3. 3
    Corana, Federica et al. “Array of Metabolites in Italian Hericium erinaceus Mycelium, Primordium, and Sporophore.” Molecules. 2019. DOI:10.3390/molecules24193511
  4. 4
    Friedman, Mendel. “Chemistry, Nutrition, and Health-Promoting Properties of Hericium erinaceus (Lion’s Mane) Mushroom Fruiting Bodies and Mycelia and Their Bioactive Compounds.” Journal of Agricultural and Food Chemistry. 2015. DOI: 10.1021/acs.jafc.5b02914
  5. 5
    He, Xirui et al. “Structures, biological activities, and industrial applications of the
    polysaccharides from Hericium erinaceus (Lion’s Mane) mushroom: A
    Review.” International Journal of Biological Macromolecules. 2017. Online.
  6. 6
    Li, I-Chen, Han-Hsin Chang, Chuan-Han Lin, Wan-Ping Chen et al. “Prevention of Early Alzheimer’s Disease by Erinacine A-Enriched Hericium erinaceus Mycelia Pilot Double-Blind Placebo-Controlled Study.” Frontiers in Aging Neuroscience. 2020. Online.
  7. 7
    Lovinger, DM. “Communication networks in the brain: neurons, receptors, neurotransmitters, and alcohol.” Alcohol Res Health. 2008. Online.
  8. 8
    Mori, Koichiro, Kenji Ouchi, Noriyasu Hirasawa. “The Anti-Inflammatory Effects of Lion's Mane Culinary-Medicinal Mushroom, Hericium erinaceus (Higher Basidiomycetes) in a Coculture System of 3T3-L1 Adipocytes and RAW264 Macrophages.” International Journal of Medicinal Mushrooms. 2015. Online.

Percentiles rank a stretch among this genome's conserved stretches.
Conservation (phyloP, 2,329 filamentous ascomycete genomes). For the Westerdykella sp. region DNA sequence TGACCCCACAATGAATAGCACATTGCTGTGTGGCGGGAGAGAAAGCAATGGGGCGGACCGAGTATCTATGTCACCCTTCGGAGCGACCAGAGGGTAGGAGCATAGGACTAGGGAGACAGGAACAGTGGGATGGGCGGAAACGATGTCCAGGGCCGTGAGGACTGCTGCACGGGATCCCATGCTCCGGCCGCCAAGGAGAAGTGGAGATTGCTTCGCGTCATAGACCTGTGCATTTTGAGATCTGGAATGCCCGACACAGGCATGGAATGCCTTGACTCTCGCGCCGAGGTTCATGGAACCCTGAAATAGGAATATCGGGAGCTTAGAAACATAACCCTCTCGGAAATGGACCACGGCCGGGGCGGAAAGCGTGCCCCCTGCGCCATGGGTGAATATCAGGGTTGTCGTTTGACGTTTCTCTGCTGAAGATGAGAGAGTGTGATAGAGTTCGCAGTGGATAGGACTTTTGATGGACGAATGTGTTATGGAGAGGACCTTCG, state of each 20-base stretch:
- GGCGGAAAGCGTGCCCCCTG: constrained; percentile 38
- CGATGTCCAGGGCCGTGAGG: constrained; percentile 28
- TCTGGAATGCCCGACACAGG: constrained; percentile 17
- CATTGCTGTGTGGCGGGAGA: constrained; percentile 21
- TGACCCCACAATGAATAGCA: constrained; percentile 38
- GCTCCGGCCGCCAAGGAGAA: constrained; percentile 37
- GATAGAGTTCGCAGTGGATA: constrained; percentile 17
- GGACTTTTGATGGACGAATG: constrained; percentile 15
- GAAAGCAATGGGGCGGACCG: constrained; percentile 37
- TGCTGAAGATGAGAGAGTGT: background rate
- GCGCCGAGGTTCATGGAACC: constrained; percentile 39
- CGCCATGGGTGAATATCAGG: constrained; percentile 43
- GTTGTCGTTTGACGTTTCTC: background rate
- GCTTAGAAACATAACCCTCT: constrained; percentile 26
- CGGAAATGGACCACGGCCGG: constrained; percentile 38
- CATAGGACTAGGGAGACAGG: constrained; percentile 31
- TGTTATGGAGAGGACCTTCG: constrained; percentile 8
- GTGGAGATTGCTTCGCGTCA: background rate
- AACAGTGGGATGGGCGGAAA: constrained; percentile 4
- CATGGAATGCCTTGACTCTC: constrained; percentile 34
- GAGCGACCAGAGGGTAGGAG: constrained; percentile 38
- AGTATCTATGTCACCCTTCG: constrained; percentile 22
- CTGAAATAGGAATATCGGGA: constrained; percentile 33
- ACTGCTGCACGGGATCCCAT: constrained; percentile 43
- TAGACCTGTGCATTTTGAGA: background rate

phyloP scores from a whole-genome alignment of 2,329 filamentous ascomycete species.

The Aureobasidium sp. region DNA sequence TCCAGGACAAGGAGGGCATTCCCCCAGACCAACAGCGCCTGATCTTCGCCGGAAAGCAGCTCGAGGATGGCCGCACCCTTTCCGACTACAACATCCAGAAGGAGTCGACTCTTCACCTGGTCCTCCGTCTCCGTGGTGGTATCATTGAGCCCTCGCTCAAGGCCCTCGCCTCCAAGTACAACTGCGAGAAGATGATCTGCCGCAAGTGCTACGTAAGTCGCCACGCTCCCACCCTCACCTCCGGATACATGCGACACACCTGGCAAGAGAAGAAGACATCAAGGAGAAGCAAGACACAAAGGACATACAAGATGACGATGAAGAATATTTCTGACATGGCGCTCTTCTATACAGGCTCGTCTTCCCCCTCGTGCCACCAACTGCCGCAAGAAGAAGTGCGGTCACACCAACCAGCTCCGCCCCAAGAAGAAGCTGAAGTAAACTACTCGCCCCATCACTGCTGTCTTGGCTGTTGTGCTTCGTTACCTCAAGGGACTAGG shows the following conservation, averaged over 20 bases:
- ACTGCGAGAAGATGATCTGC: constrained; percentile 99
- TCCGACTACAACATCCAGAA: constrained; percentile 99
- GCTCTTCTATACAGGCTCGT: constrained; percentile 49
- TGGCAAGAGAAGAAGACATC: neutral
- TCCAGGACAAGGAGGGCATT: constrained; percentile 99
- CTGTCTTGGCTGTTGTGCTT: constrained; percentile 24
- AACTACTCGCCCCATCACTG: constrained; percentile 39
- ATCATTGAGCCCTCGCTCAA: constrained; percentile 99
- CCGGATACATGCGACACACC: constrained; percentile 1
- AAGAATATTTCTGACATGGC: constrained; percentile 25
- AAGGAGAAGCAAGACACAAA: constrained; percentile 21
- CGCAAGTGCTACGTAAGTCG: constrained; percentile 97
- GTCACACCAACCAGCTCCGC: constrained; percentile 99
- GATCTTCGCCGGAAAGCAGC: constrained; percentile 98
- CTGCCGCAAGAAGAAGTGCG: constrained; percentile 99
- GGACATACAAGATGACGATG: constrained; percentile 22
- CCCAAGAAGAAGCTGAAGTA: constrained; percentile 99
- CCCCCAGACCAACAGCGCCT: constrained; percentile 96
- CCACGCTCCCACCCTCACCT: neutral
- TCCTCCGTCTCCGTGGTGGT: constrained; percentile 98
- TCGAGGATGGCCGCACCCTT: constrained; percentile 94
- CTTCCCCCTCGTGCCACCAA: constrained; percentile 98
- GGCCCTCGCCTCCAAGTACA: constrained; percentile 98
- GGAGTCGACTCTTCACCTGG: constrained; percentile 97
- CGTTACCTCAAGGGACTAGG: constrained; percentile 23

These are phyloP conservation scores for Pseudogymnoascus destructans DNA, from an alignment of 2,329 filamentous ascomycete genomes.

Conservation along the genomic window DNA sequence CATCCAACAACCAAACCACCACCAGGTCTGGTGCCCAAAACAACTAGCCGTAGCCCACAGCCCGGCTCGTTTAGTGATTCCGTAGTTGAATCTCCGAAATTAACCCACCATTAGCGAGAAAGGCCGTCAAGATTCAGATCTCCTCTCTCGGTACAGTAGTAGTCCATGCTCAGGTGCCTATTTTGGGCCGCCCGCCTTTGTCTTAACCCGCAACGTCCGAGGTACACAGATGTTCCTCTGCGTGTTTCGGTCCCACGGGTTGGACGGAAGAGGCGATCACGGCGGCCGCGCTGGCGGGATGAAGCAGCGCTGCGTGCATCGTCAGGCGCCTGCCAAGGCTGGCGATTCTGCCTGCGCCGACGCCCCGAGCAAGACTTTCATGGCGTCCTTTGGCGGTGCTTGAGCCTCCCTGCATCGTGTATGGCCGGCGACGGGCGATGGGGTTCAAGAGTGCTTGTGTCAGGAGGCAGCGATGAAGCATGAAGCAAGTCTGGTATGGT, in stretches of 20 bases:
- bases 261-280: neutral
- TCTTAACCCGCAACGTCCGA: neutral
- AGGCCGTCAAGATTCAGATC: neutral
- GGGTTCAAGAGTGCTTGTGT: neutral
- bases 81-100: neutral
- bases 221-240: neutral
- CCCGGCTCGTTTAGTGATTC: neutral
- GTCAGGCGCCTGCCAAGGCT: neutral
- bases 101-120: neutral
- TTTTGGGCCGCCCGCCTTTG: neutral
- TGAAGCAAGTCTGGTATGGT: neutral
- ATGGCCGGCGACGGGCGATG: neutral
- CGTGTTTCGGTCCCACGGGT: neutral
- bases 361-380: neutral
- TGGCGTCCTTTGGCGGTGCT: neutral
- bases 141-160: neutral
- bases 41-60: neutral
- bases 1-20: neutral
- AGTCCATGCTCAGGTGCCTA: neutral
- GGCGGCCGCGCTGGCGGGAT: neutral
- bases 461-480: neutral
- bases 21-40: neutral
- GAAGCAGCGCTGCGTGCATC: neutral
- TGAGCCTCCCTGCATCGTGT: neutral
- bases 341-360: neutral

9. 9
    Nagano M, Shimizu K, Kondo R, Hayashi C, Sato D, Kitagawa K, Ohnuki K. “Reduction of depression and anxiety by 4 weeks Hericium erinaceus intake.” Biomed Res. 2010. Online.
  10. 10
    NIH: National Institute of Diabetes and Digestive and Kidney Diseases. “Ulcerative Colitis Facts.” 2020. Online.
  11. 11
    Repetto MG, Llesuy SF. “Antioxidant properties of natural compounds used in popular medicine for gastric ulcers.” Braz J Med Biol Res. 2002. Online.
  12. 12
    Shao, Shuai et al. “A unique polysaccharide from Hericium erinaceus mycelium ameliorates acetic acid-induced ulcerative colitis rats by modulating the composition of the gut microbiota, short chain fatty acids levels and GPR41/43 respectors.” International Immunopharmacology. 2019. Online.
  13. 13
    Tsai-Teng, Tzeng et al. “Erinacine A-enriched Hericium erinaceus mycelium ameliorates Alzheimer’s disease-related pathologies in APPswe/PS1dE9 transgenic mice.” Journal of Biomedical Science. 2016. DOI 10.1186/s12929-016-0266-z
  14. 14
    Wang, Dandan, et al. "A polysaccharide from cultured mycelium of Hericium erinaceus relieves ulcerative colitis by counteracting oxidative stress and improving mitochondrial function." International Journal of Biological Macromolecules. 2018. Online.
  15. 15
    Wong, Kah-Hui, et al. “Restoration of sensory dysfunction following peripheral nerve injury by the polysaccharide from culinary and medicinal mushroom, Hericium erinaceus through its neuroregenerative action.” Food Science and Technology. 2015.
  16. 16
    Yeh, Chung-Hsin et al. “Effect of ethanol extracts of Hericium erinaceus mycelium on morphine induced microglial migration.” Molecular Medicine Reports. 2019. DOI: 10.3892/mmr.2019.10745